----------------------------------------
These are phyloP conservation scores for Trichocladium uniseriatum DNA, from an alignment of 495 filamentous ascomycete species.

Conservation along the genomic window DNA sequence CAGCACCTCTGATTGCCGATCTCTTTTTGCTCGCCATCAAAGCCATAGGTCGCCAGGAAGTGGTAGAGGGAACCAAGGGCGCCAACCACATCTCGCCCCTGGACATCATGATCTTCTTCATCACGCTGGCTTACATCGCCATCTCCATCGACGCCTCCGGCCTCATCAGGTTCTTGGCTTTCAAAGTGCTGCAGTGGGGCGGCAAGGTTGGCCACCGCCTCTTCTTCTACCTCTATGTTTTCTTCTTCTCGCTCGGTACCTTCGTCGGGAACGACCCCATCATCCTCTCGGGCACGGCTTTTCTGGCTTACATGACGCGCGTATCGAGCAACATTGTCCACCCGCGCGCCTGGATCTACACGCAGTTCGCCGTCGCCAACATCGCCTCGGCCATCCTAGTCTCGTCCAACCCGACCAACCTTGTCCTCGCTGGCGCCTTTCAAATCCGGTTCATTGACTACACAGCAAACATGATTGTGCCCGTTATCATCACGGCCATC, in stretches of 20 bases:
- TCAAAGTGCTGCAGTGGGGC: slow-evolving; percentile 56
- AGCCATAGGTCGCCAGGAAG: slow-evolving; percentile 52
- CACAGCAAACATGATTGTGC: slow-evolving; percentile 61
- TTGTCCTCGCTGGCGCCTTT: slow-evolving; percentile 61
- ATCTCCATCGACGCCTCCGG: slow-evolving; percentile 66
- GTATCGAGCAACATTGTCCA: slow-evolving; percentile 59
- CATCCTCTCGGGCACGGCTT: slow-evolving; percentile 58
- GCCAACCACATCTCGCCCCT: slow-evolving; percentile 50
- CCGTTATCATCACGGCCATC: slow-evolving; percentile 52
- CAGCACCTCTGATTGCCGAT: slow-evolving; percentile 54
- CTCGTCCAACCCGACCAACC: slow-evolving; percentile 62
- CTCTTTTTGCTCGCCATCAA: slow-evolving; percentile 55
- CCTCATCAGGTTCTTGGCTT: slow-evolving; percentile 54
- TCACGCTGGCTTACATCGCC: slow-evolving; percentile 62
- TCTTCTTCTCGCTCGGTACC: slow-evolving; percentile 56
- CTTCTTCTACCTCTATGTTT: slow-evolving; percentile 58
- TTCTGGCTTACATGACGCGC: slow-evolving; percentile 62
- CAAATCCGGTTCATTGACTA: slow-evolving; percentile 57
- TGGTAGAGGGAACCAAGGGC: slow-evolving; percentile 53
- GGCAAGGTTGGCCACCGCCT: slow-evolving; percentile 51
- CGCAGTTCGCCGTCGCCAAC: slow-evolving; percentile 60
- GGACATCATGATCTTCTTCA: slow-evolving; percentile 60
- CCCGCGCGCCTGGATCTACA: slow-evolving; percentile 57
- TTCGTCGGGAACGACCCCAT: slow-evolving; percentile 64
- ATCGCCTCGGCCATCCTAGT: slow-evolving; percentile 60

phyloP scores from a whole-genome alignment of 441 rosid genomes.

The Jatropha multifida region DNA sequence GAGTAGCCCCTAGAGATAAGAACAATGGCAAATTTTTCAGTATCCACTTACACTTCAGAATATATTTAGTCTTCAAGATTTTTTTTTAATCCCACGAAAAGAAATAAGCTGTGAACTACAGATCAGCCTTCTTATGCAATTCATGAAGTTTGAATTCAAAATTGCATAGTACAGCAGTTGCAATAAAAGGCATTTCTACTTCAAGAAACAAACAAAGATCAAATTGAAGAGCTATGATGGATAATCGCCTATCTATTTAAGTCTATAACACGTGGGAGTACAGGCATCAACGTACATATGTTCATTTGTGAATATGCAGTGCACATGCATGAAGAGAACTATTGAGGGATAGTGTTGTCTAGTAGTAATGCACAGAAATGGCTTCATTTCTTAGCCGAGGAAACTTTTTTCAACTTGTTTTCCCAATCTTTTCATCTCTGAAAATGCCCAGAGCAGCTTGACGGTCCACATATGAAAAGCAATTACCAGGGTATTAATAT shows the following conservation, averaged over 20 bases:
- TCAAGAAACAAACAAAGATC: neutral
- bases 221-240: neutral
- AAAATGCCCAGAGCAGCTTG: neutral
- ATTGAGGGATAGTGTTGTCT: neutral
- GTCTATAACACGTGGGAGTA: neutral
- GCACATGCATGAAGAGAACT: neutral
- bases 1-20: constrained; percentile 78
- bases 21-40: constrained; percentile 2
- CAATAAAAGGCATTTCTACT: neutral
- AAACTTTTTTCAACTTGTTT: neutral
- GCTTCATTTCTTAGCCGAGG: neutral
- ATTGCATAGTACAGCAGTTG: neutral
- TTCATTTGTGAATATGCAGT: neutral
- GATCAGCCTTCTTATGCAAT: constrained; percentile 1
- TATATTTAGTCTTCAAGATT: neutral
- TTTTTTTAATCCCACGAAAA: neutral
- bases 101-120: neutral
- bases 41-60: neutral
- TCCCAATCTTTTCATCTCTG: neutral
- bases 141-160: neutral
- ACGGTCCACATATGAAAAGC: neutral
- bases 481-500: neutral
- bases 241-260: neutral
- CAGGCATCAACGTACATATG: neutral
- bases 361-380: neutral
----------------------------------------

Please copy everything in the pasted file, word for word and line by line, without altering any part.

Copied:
These are phyloP conservation scores for Trichocladium uniseriatum DNA, from an alignment of 495 filamentous ascomycete species.

Conservation along the genomic window DNA sequence CAGCACCTCTGATTGCCGATCTCTTTTTGCTCGCCATCAAAGCCATAGGTCGCCAGGAAGTGGTAGAGGGAACCAAGGGCGCCAACCACATCTCGCCCCTGGACATCATGATCTTCTTCATCACGCTGGCTTACATCGCCATCTCCATCGACGCCTCCGGCCTCATCAGGTTCTTGGCTTTCAAAGTGCTGCAGTGGGGCGGCAAGGTTGGCCACCGCCTCTTCTTCTACCTCTATGTTTTCTTCTTCTCGCTCGGTACCTTCGTCGGGAACGACCCCATCATCCTCTCGGGCACGGCTTTTCTGGCTTACATGACGCGCGTATCGAGCAACATTGTCCACCCGCGCGCCTGGATCTACACGCAGTTCGCCGTCGCCAACATCGCCTCGGCCATCCTAGTCTCGTCCAACCCGACCAACCTTGTCCTCGCTGGCGCCTTTCAAATCCGGTTCATTGACTACACAGCAAACATGATTGTGCCCGTTATCATCACGGCCATC, in stretches of 20 bases:
- TCAAAGTGCTGCAGTGGGGC: slow-evolving; percentile 56
- AGCCATAGGTCGCCAGGAAG: slow-evolving; percentile 52
- CACAGCAAACATGATTGTGC: slow-evolving; percentile 61
- TTGTCCTCGCTGGCGCCTTT: slow-evolving; percentile 61
- ATCTCCATCGACGCCTCCGG: slow-evolving; percentile 66
- GTATCGAGCAACATTGTCCA: slow-evolving; percentile 59
- CATCCTCTCGGGCACGGCTT: slow-evolving; percentile 58
- GCCAACCACATCTCGCCCCT: slow-evolving; percentile 50
- CCGTTATCATCACGGCCATC: slow-evolving; percentile 52
- CAGCACCTCTGATTGCCGAT: slow-evolving; percentile 54
- CTCGTCCAACCCGACCAACC: slow-evolving; percentile 62
- CTCTTTTTGCTCGCCATCAA: slow-evolving; percentile 55
- CCTCATCAGGTTCTTGGCTT: slow-evolving; percentile 54
- TCACGCTGGCTTACATCGCC: slow-evolving; percentile 62
- TCTTCTTCTCGCTCGGTACC: slow-evolving; percentile 56
- CTTCTTCTACCTCTATGTTT: slow-evolving; percentile 58
- TTCTGGCTTACATGACGCGC: slow-evolving; percentile 62
- CAAATCCGGTTCATTGACTA: slow-evolving; percentile 57
- TGGTAGAGGGAACCAAGGGC: slow-evolving; percentile 53
- GGCAAGGTTGGCCACCGCCT: slow-evolving; percentile 51
- CGCAGTTCGCCGTCGCCAAC: slow-evolving; percentile 60
- GGACATCATGATCTTCTTCA: slow-evolving; percentile 60
- CCCGCGCGCCTGGATCTACA: slow-evolving; percentile 57
- TTCGTCGGGAACGACCCCAT: slow-evolving; percentile 64
- ATCGCCTCGGCCATCCTAGT: slow-evolving; percentile 60

phyloP scores from a whole-genome alignment of 441 rosid genomes.

The Jatropha multifida region DNA sequence GAGTAGCCCCTAGAGATAAGAACAATGGCAAATTTTTCAGTATCCACTTACACTTCAGAATATATTTAGTCTTCAAGATTTTTTTTTAATCCCACGAAAAGAAATAAGCTGTGAACTACAGATCAGCCTTCTTATGCAATTCATGAAGTTTGAATTCAAAATTGCATAGTACAGCAGTTGCAATAAAAGGCATTTCTACTTCAAGAAACAAACAAAGATCAAATTGAAGAGCTATGATGGATAATCGCCTATCTATTTAAGTCTATAACACGTGGGAGTACAGGCATCAACGTACATATGTTCATTTGTGAATATGCAGTGCACATGCATGAAGAGAACTATTGAGGGATAGTGTTGTCTAGTAGTAATGCACAGAAATGGCTTCATTTCTTAGCCGAGGAAACTTTTTTCAACTTGTTTTCCCAATCTTTTCATCTCTGAAAATGCCCAGAGCAGCTTGACGGTCCACATATGAAAAGCAATTACCAGGGTATTAATAT shows the following conservation, averaged over 20 bases:
- TCAAGAAACAAACAAAGATC: neutral
- bases 221-240: neutral
- AAAATGCCCAGAGCAGCTTG: neutral
- ATTGAGGGATAGTGTTGTCT: neutral
- GTCTATAACACGTGGGAGTA: neutral
- GCACATGCATGAAGAGAACT: neutral
- bases 1-20: constrained; percentile 78
- bases 21-40: constrained; percentile 2
- CAATAAAAGGCATTTCTACT: neutral
- AAACTTTTTTCAACTTGTTT: neutral
- GCTTCATTTCTTAGCCGAGG: neutral
- ATTGCATAGTACAGCAGTTG: neutral
- TTCATTTGTGAATATGCAGT: neutral
- GATCAGCCTTCTTATGCAAT: constrained; percentile 1
- TATATTTAGTCTTCAAGATT: neutral
- TTTTTTTAATCCCACGAAAA: neutral
- bases 101-120: neutral
- bases 41-60: neutral
- TCCCAATCTTTTCATCTCTG: neutral
- bases 141-160: neutral
- ACGGTCCACATATGAAAAGC: neutral
- bases 481-500: neutral
- bases 241-260: neutral
- CAGGCATCAACGTACATATG: neutral
- bases 361-380: neutral